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lbear

Member
On the Hughes Deep Aluminum trans pan. Can one install either a 2004R or 700R4 trans filter?

Is the 2004R trans filter a "bad" filter? I know it's a top feed vs a bottom feed (700) but the difference in around 1/2" between pickup locations.

Also, is it OK to over-fill a 2004R? What, if anything, can be detrimental if it is overfilled by 1 quart or so?
 

Turbo6inKY

Short Guy
If you over fill too much and the fluid level reaches the spinny bits they'll cavitate the oil into a foam. Oil that's full of air doesn't lubricate and it can't build enough pressure to engage the clutches and you'll burn up the friction materials.

1/2 to 1 qt over top. Max. Checked hot and at idle.

Use the bottom feed 700-R4 filter. The best solution is a pan with a pickup at the bottom, but those seem to be rare and costly.
 

turbocamino1

turboholic
If you over fill too much and the fluid level reaches the spinny bits they'll cavitate the oil into a foam. Oil that's full of air doesn't lubricate and it can't build enough pressure to engage the clutches and you'll burn up the friction materials.

1/2 to 1 qt over top. Max. Checked hot and at idle.

Use the bottom feed 700-R4 filter. The best solution is a pan with a pickup at the bottom, but those seem to be rare and costly.
With op's deep Hughs pan and a 700R filter ,,isnt that a bottom feed setup?
 

TexasT

Texas, Where are you from
With op's deep Hughs pan and a 700R filter ,,isnt that a bottom feed setup?
There are better setups with a pipe and filter that puts the filter way to the rear and bottom for best chance to stay submerged.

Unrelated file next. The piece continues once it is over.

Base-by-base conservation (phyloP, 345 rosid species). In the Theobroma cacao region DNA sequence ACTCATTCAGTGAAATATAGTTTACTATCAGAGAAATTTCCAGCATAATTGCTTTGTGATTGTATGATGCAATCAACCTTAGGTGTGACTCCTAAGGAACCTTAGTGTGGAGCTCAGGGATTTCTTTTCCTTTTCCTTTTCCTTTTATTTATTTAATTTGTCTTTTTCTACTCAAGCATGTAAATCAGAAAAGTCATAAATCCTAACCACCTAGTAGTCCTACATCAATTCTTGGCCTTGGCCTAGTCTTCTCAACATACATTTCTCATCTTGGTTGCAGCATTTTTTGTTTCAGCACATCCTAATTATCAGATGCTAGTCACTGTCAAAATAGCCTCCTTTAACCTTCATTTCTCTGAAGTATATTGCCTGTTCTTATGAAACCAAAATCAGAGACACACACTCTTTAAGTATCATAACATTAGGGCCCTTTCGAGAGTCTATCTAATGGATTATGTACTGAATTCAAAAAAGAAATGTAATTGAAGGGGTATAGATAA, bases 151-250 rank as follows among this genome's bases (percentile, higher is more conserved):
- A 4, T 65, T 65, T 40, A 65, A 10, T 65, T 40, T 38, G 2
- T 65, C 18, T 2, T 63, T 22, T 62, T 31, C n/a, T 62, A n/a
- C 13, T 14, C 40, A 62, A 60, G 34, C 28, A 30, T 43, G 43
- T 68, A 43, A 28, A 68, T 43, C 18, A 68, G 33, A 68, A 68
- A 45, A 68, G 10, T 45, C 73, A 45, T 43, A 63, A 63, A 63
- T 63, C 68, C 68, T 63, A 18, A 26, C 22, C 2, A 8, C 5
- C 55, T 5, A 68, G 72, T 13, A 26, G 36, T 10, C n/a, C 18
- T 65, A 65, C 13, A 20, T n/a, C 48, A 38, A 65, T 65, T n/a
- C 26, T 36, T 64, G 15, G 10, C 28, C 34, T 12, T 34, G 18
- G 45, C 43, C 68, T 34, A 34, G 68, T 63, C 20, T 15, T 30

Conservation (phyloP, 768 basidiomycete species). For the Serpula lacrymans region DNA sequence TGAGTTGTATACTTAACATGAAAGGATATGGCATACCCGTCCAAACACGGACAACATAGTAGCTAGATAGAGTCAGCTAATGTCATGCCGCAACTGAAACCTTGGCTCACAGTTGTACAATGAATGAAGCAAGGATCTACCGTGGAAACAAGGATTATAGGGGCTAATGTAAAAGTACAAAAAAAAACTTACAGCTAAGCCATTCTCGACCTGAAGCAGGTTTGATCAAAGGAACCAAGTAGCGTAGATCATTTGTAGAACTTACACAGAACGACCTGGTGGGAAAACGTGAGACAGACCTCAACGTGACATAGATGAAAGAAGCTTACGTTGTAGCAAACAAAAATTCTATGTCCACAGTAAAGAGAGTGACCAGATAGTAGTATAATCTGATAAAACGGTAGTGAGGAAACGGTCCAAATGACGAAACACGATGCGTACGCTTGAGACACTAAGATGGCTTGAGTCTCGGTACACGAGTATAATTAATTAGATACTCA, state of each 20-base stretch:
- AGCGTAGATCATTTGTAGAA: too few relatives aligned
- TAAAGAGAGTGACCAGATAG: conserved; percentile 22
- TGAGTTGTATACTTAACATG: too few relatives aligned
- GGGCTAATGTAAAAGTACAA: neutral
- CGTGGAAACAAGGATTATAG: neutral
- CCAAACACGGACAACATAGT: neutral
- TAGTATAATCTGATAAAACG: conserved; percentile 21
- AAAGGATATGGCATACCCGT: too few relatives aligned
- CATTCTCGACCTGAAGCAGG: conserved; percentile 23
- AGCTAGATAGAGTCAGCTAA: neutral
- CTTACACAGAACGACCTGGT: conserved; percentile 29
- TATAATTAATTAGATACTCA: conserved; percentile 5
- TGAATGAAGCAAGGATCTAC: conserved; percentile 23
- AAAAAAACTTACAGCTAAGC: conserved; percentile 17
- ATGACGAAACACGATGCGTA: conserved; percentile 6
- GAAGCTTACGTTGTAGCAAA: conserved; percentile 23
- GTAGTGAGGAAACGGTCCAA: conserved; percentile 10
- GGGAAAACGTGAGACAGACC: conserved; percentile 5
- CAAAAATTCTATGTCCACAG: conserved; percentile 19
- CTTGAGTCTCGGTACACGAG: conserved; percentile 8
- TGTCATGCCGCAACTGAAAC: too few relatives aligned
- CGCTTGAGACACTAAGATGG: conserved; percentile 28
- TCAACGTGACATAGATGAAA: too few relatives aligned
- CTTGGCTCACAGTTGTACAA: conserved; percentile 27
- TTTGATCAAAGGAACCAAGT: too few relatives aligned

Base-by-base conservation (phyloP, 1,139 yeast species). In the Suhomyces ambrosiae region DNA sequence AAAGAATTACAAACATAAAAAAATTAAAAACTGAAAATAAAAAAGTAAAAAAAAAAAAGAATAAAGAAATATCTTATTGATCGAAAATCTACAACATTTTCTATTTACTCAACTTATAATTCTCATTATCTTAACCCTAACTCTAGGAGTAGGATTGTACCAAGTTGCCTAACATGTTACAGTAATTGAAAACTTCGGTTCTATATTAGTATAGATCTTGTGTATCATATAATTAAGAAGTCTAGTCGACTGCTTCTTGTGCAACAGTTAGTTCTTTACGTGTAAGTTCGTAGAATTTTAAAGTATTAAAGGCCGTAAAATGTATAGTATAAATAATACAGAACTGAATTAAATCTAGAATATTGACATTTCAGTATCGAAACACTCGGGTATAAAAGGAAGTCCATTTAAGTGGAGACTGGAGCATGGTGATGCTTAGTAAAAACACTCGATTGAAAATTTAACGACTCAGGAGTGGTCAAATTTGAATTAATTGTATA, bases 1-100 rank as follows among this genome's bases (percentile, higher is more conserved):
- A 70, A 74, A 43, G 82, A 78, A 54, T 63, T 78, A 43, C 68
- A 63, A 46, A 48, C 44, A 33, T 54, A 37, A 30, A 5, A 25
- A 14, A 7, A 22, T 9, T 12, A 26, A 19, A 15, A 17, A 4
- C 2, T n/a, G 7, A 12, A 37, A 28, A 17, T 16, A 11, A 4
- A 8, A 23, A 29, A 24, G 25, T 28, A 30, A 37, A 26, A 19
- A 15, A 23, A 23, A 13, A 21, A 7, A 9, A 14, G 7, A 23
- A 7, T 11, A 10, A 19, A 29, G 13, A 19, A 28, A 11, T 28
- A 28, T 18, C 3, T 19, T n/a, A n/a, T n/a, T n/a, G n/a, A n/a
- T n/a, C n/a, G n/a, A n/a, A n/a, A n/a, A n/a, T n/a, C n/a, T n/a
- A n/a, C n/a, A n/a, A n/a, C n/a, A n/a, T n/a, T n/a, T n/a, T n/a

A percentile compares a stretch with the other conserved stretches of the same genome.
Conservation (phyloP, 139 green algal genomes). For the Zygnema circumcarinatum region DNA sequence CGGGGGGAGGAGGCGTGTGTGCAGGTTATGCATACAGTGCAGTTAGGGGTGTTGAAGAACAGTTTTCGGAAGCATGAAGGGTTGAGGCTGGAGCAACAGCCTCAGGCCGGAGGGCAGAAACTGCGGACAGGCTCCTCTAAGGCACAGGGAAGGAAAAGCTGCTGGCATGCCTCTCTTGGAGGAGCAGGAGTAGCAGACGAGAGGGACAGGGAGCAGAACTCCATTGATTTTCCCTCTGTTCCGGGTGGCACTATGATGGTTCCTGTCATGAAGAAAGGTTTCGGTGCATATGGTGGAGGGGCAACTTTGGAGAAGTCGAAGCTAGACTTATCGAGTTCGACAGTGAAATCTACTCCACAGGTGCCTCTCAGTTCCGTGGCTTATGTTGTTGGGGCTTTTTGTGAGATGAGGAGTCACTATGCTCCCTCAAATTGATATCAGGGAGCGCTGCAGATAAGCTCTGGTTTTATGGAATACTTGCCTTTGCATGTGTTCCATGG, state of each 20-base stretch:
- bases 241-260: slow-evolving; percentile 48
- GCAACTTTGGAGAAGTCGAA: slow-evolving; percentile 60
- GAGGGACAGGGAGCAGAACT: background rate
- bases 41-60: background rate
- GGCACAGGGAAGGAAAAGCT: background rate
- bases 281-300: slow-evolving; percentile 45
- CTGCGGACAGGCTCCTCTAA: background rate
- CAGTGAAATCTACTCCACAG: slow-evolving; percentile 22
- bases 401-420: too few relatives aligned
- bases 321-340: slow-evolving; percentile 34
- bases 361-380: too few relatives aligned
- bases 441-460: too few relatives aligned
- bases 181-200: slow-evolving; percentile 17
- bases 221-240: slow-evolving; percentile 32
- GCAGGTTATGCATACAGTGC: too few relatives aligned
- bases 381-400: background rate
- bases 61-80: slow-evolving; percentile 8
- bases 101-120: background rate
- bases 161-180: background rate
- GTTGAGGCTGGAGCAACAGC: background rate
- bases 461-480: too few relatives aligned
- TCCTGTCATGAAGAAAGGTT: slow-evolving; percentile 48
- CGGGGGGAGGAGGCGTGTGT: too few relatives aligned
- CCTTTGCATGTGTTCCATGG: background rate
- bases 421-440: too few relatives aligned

The 700r4filter fits under a stock pan but you do need to be aware of the pressure switch in the VB and that a metal filter can ground it causing probs.
 
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lbear

Member
I assume the problem is for vehicles that launch really hard with good traction. On a street car with street tires, is this still a problem?

A Hughes deep pan with a 700 filter and 1 quart overfill should be more than adequate for a street car, right?
 

Turbo6inKY

Short Guy
I assume the problem is for vehicles that launch really hard with good traction. On a street car with street tires, is this still a problem?

A Hughes deep pan with a 700 filter and 1 quart overfill should be more than adequate for a street car, right?

The stock pan with the 700 filter and an extra cooler would be a more cost effective move for a near stock street vehicle.

The deep pan provides extra fluid mostly as a heat sink, and a finned deep pan will help suck some heat out of the fluid. But if you're not racing the car, it's not going to matter.
 

lbear

Member
The stock pan with the 700 filter and an extra cooler would be a more cost effective move for a near stock street vehicle.

The deep pan provides extra fluid mostly as a heat sink, and a finned deep pan will help suck some heat out of the fluid. But if you're not racing the car, it's not going to matter.

What about "uncovering" the filter on a street car with a Hughes pan and 1 quart overfill? Is it feasible that the filter would be uncovered on a street car with street tires?

What is the ideal trans temp? Under 180F?
 

1986 Buick GX1

GX1 #001 [The One and Only]
The stock pan with the 700 filter and an extra cooler would be a more cost effective move for a near stock street vehicle.

The deep pan provides extra fluid mostly as a heat sink, and a finned deep pan will help suck some heat out of the fluid. But if you're not racing the car, it's not going to matter.